(n)      “legal name” means the name of a food prescribed in the Union provisions applicable to it or, in the absence of such Union provisions, the name provided for in the laws, regulations and administrative provisions applicable in the Member State in which the food is sold to the final consumer or to mass caterers;

(o)      “customary name” means a name which is accepted as the name of the food by consumers in the Member State in which that food is sold, without that name needing further explanation;

(s)      “nutrient” means protein, carbohydrate, fat, fibre, sodium, vitamins and minerals listed in point 1 of Part A of Annex XIII to this Regulation, and substances which belong to or are components of one of those categories’.

5        Article 3 of that regulation, entitled ‘General objectives’, provides in paragraph 1:

‘The provision of food information shall pursue a high level of protection of consumers’ health and interests by providing a basis for final consumers to make informed choices and to make safe use of food, with particular regard to health, economic, environmental, social and ethical considerations.’

6        Article 7 of Regulation No 1169/2011, entitled ‘Fair information practices’, provides, inter alia, in paragraph 2:

‘Food information shall be accurate, clear and easy to understand for the consumer.’

7        Article 9 of Regulation No 1169/2011, entitled ‘List of mandatory particulars’, provides in paragraph 1:

‘In accordance with Articles 10 to 35 and subject to the exceptions contained in this Chapter, indication of the following particulars shall be mandatory:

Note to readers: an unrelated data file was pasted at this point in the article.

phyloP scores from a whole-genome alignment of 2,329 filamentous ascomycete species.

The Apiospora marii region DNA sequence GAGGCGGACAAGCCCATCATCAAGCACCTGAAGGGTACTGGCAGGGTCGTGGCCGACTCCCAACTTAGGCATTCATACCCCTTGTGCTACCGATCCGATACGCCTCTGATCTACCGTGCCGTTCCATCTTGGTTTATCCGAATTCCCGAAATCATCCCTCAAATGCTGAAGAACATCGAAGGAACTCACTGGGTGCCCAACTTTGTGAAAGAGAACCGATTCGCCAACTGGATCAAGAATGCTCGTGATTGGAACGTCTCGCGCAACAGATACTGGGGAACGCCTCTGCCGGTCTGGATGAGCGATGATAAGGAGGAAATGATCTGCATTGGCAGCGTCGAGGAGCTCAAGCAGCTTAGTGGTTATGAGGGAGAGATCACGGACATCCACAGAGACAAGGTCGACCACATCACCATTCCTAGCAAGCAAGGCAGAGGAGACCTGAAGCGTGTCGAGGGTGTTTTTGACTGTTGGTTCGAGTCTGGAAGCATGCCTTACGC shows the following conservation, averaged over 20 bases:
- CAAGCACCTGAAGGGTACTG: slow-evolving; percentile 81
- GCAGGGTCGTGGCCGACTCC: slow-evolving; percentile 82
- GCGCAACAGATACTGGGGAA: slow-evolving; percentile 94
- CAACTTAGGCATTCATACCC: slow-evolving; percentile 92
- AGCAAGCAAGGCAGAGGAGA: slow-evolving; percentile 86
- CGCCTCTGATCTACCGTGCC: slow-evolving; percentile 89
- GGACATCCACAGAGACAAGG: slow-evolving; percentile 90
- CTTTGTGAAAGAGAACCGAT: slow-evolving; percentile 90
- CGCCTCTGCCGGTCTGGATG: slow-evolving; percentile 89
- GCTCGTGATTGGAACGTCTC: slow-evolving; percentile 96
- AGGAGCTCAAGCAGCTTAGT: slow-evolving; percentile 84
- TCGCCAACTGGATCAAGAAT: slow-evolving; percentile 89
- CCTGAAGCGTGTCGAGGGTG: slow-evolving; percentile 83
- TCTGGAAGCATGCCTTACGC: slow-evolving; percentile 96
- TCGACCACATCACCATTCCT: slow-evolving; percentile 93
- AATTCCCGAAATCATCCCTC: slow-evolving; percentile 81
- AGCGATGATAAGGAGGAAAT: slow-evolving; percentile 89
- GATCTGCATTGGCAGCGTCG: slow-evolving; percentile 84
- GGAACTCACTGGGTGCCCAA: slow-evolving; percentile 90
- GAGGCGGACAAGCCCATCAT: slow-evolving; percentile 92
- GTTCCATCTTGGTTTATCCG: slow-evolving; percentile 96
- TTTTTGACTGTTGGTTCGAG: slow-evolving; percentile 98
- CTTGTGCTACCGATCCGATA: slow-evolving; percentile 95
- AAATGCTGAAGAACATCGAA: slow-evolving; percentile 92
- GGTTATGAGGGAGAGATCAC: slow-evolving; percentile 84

(b)      the list of ingredients;

(l)      a nutrition declaration.’

8        Article 17 of that regulation, entitled ‘Name of the food’, provides in paragraph 1:

‘The name of the food shall be its legal name. In the absence of such a name, the name of the food shall be its customary name, or, if there is no customary name or the customary name is not used, a descriptive name of the food shall be provided.’

9        Article 18 of Regulation No 1169/2011, entitled ‘List of ingredients’, provides in paragraphs 1 and 2:

‘1.      The list of ingredients shall be headed or preceded by a suitable heading which consists of or includes the word “ingredients”. It shall include all the ingredients of the food, in descending order of weight, as recorded at the time of their use in the manufacture of the food.

2.      Ingredients shall be designated by their specific name, where applicable, in accordance with the rules laid down in Article 17 …’

10      Article 30 of that regulation, which relates to the content of the nutrition declaration referred to in Article 9(1)(l) thereof, provides in paragraphs 1 and 2:

‘1.      The mandatory nutrition declaration shall include the following:

(a)      energy value; and

(b)      the amounts of fat, saturates, carbohydrate, sugars, protein and salt.

2.      The content of the mandatory nutrition declaration referred to in paragraph 1 may be supplemented with an indication of the amounts of one or more of the following:

(f)      any of the vitamins or minerals listed in point 1 of Part A of Annex XIII, and present in significant amounts as defined in point 2 of Part A of Annex XIII.’

11      Annex XIII to Regulation No 1169/2011, entitled ‘Reference intakes’, contains Part A concerning daily reference intakes for vitamins and minerals for adults, point 1 of which lists vitamins and minerals which may be declared and their nutrient reference values. Those vitamins include Vitamin A and Vitamin D.

 Regulation No 1925/2006